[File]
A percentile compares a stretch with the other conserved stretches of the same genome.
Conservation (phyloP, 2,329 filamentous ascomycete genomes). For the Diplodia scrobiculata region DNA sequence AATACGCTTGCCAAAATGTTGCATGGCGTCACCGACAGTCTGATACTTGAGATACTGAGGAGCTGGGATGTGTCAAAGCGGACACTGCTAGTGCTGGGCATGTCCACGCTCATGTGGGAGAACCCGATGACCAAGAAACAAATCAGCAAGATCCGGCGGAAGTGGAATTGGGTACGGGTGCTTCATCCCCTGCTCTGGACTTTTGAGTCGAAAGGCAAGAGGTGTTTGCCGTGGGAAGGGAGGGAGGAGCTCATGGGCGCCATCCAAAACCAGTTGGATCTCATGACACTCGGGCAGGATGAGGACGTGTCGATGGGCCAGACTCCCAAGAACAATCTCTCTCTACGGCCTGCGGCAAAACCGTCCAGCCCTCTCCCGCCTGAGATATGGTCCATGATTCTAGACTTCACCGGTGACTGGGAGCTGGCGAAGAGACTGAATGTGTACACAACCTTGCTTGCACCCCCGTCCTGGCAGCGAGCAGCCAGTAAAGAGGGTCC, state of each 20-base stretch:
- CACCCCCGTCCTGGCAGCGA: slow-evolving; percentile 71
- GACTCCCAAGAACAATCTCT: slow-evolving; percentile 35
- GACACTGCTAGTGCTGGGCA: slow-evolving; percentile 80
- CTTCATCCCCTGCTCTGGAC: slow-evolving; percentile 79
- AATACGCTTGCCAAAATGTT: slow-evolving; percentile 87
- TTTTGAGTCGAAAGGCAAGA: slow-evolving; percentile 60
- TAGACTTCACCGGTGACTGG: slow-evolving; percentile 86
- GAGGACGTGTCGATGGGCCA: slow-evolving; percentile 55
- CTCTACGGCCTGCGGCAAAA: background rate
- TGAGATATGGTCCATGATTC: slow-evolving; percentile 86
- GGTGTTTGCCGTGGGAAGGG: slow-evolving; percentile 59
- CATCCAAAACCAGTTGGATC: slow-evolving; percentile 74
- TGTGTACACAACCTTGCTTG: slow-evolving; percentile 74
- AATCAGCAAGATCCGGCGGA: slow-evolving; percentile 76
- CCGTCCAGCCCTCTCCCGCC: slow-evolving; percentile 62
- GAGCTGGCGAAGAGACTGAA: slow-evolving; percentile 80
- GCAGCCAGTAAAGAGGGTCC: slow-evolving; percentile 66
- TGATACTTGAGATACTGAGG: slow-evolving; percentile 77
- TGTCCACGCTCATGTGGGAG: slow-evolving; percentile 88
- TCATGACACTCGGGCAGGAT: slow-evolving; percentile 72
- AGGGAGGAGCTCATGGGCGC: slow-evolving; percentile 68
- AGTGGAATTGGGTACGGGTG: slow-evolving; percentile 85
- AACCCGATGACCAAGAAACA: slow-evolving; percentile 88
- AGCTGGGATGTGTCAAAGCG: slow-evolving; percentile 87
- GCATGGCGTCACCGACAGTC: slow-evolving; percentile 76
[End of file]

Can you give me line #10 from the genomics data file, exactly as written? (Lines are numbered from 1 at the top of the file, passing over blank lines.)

- GAGGACGTGTCGATGGGCCA: slow-evolving; percentile 55